As far as Chinese celebrations and traditions go, All birthdays need to be celebrated before or on someone’s birthday. Never late. Birthday cakes have made their way into traditions, but most importantly a longevity noodle would be eaten. This is an unbroken egg noodle that would fill an entire bowl. It would be slurped up in one continuous strand, so to not cut your life short. Other traditional birthday banquet foods would include red-dyed hard-boiled eggs (for happiness) and dumplings (for good fortune).
Your Most Asked Questions About Birthdays
So we’ve taken a look at some of the ways which birthdays are celebrated in different countries. Obviously, with 195 countries, we can’t go through them all, so as well as the countries that you asked about the most, we have also taken a look at some of the other celebrating birthdays questions you guys had.
How would you celebrate birthdays if you were…
There are a lot of Jewish holidays which can last days at a time throughout the calendar, however, typically Judaism doesn’t make too much of a fuss about birthdays. That being said there are certainly no objections to celebrating either a birthday when it occurs on either the Jewish or Gregorian calendar.
As far as celebrations go, there are a few special birthdays where specific things would be celebrated, for example, the second or third, when the child’s weaning would be celebrated. Another is the third birthday, which is when traditional Jews would cut a son’s hair for the first time, or 12th 13th (depending on gender) when the Bar/Bat Mitzvah is celebrated. Outside of these specific celebrations, there is not a traditional way to celebrate a birthday.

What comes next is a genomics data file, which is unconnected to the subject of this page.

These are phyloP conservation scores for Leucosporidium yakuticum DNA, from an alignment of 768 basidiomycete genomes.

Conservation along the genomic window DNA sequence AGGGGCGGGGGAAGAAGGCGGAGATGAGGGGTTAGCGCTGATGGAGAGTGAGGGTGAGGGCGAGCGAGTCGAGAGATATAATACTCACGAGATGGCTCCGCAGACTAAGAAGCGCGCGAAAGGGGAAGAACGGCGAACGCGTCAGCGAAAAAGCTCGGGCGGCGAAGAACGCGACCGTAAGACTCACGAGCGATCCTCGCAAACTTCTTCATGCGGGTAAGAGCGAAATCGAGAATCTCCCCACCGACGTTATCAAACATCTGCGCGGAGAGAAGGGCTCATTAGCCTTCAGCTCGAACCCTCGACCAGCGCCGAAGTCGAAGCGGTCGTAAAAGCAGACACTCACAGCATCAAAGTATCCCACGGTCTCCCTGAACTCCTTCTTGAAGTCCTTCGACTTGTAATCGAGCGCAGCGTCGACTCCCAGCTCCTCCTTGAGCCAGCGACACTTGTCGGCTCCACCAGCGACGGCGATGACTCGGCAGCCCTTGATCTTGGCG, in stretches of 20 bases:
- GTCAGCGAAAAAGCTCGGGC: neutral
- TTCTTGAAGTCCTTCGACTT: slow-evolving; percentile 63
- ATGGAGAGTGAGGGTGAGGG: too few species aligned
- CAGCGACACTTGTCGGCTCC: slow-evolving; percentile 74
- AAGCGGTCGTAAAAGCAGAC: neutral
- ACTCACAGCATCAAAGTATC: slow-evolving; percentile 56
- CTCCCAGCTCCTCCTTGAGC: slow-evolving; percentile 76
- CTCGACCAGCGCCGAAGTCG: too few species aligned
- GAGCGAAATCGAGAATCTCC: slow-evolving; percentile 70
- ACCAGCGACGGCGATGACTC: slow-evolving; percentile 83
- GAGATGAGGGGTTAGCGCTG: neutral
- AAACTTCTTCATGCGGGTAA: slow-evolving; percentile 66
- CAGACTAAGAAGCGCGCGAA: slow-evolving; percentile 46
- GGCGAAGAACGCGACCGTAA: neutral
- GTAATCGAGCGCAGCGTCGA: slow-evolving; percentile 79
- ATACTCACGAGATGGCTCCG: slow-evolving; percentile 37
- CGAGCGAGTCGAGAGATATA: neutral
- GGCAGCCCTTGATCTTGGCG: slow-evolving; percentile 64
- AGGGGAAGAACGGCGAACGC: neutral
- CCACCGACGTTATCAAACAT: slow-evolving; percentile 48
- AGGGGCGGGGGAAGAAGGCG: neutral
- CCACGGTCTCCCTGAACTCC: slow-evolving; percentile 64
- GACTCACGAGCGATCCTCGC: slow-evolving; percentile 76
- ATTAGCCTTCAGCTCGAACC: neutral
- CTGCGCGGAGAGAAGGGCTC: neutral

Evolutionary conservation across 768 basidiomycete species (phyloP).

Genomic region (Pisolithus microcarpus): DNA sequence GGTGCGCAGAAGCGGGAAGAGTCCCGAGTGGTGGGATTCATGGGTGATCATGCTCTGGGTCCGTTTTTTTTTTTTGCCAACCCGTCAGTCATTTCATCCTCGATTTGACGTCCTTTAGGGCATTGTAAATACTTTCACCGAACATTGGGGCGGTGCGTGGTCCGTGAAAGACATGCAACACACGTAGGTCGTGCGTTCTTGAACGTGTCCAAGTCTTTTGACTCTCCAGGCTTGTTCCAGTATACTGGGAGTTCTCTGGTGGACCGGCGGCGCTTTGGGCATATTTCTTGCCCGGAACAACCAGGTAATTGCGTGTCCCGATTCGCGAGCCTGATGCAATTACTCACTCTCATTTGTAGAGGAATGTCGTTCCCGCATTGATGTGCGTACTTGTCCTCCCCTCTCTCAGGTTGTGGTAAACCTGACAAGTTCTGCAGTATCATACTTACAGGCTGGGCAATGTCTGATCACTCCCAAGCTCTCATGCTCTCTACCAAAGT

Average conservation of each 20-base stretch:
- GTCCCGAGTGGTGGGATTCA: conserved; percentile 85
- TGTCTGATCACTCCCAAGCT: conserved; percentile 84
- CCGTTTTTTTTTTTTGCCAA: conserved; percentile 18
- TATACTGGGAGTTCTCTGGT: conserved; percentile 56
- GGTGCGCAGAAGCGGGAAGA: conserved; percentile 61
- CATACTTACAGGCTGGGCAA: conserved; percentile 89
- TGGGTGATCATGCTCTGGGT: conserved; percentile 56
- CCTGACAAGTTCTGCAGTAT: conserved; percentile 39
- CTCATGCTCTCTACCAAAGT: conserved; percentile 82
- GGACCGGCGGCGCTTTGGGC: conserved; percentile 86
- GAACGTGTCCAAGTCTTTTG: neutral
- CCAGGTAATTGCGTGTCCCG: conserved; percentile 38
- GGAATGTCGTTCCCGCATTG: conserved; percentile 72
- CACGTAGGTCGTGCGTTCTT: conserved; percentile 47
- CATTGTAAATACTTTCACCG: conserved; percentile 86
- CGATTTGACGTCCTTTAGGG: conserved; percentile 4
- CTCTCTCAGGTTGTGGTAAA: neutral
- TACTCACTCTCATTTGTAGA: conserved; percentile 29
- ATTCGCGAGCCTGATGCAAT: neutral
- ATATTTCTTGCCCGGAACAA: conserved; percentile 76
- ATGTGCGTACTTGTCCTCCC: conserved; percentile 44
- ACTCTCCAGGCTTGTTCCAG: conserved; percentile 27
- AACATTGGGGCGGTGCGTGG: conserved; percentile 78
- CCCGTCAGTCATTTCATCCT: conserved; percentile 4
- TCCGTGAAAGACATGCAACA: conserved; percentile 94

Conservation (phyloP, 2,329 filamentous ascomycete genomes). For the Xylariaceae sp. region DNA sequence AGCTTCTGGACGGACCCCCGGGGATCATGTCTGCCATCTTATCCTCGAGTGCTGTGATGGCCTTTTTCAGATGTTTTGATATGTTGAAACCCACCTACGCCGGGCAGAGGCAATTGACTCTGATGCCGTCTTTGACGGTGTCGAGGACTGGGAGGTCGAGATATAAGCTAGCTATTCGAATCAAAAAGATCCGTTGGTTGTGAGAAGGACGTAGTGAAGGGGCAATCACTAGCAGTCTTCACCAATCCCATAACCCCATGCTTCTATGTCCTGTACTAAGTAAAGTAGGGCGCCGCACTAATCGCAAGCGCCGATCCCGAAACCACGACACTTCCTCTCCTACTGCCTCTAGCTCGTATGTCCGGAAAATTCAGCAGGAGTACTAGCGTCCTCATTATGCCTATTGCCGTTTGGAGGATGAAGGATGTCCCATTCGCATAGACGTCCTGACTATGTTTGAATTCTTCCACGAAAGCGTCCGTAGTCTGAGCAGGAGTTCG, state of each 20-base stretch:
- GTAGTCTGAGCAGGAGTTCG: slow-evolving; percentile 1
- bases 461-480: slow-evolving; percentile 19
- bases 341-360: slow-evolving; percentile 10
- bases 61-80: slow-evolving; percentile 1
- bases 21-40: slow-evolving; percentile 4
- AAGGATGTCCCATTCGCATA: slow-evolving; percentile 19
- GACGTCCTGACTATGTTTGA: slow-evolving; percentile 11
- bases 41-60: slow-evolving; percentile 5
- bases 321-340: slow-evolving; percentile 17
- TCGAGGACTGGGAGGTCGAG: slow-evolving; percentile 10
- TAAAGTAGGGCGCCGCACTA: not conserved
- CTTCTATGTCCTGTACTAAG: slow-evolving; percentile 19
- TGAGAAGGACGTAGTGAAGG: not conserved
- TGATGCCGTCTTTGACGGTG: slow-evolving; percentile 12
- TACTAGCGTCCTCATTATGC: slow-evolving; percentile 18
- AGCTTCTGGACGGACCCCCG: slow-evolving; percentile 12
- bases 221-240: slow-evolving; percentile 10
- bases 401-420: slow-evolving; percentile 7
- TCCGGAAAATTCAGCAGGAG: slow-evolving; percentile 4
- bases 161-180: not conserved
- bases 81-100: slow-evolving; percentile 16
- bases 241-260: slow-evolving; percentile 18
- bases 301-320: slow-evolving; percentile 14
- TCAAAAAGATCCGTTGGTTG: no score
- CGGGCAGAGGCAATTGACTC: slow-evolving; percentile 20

Born on a leap year
This one can vary. Those who are born on the elusive 29th February only technically have a quarter of the birthdays that someone else born on the same year as them on any other date. That being said, this only stretches as far as birthdays, and not necessarily age.
A birthday is a celebration that takes place on the date which you were born. This would take place on the 29th of February, and thus every four years. However, your age is the number of years that you’ve lived, which would still increase even though you’d not had an actual birthday.
Those considered a ‘leaper’ or ‘leapling’ would commonly celebrate their birthday on 28th February. Some, however, would celebrate on the 1st March instead.
Born on July 8 or December 17 in North Korea
In North Korean, nobody celebrates their birthday on July 8th or December 17th. These were the death dates of Kim Il-Sung (8th July 1994 at the age of 82 – which wasn’t reported by the government for over 34 hours after the event) and Kim Jong-il (19th December 2011 at the age of 70 – which wasn’t reported by the media until 51 hours afterwards).
More than 100,000 people in North Korea celebrate their birthdays on either July 9th or December 18th. Those who were born on July 8th but prior to ’94 are able to change their birthday officially.
Making birthdays personal
That’s a lot of very different birthday celebrations! Whatever you decide to do, whenever you decide to do it, birthdays are a very special time. They focus on solely one particular loved one (usually) at any given time. Make their next birthday a special one and design your very own personalised birthday present that will last them a lifetime.